Inshore Recreational Fish

Boat Sampling FishThe Inshore Fisheries Research Section of the Marine Resources Research Institute conducts investigations on estuarine-dependent finfish in coastal South Carolina. Our goal is to learn as much as possible about the life-history characteristics of select species to accurately predict the impact that the recreational fishery has on them. We have been investigating various aspects of the life-history of estuarine fishes since 1985. Ultimately, our research provides resource managers with the biological basis needed to best protect recreational fishing for years to come.

Presently, we are contributing information on the life-histories of spotted seatrout, red drum, southern flounder, black drum, striped mullet and sheepshead. Our efforts provide comprehensive data on many aspects of the lives of these fishes such as age, growth, diet, reproductive dynamics, recruitment and mortality. We also conduct tag-and-release studies on red drum, black drum and sheepshead.

Stono Aerial

We carry out weekly field sampling year-round in six estuarine systems in coastal South Carolina:

Our sampling protocol employs trammel nets to capture target species in shallow water. We gather physical data (temperature, salinity, dissolved oxygen, tidal stage) and measure, weigh and tag fishes as appropriate. A portion of the fish we obtain in this manner are sacrificed in order to provide additional data for ageing and reproductive biology work.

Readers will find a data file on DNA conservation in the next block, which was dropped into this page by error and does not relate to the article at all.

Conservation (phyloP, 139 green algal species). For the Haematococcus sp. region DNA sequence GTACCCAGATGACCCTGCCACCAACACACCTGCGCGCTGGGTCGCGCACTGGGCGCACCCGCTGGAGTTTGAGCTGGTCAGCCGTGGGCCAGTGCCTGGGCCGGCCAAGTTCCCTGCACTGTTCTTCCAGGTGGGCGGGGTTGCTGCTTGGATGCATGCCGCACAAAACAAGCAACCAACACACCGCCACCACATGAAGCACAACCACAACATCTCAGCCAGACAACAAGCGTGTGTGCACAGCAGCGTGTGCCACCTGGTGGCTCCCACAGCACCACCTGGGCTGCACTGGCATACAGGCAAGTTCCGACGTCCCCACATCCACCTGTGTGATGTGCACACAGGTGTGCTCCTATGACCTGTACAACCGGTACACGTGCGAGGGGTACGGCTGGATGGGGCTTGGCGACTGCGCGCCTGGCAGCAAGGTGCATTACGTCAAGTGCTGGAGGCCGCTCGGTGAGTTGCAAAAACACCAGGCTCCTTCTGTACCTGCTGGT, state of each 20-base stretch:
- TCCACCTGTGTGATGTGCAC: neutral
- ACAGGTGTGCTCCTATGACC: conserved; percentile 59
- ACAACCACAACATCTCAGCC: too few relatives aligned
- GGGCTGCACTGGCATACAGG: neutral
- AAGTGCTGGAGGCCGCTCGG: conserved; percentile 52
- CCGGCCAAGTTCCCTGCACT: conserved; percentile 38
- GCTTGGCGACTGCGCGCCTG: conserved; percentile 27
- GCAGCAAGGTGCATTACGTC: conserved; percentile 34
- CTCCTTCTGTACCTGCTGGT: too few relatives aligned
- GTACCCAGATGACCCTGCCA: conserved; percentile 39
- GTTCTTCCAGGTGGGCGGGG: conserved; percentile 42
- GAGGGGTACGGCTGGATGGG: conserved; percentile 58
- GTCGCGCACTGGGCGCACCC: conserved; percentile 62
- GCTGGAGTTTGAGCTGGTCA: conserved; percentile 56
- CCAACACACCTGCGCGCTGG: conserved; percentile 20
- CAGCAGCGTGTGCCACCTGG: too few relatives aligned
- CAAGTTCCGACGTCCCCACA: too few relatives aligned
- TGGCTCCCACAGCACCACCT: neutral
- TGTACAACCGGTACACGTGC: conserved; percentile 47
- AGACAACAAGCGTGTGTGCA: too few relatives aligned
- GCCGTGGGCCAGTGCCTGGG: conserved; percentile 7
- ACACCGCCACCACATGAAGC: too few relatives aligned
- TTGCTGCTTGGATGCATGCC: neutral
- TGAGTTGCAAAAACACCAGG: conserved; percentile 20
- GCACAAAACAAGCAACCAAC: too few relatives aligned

Besides acquiring data via our regular sampling efforts, we obtain additional samples from anglers that participate in our Freezer Fish Program and in various Fishing Tournaments.

Numbers of fishes captured and released in trammel net surveys since 1990.

Fish Species Number Captured and Released
Striped mullet 58,321
Red Drum 54,655
Spotted seatrout 43,622
Spot 34,780
Southern flounder 16,838

During 2007, we made 1,020 trammel net sets. In these sets, we caught 61 different species of fish. Spotted seatrout were the most abundant species in our catches, totaling over 3,700 individuals. Red drum were second with over 2,800 fish. Striped mullet, spot and Atlantic croaker rounded out the top five most abundant fish species in our trammel surveys.

We began a regular trammel net regime in 1990. Since that time, we have caught and released 54,655 red drum. Of these fish, 35,770 were tagged and released. We have recaptured 9,571 of these fish. This does not include the number of tagged fish that have been reported to us by recreational anglers.

Graph of Red drum captured and released in trammel sets

Section Manager: Charlie Wenner
Phone Number: 843-953-9232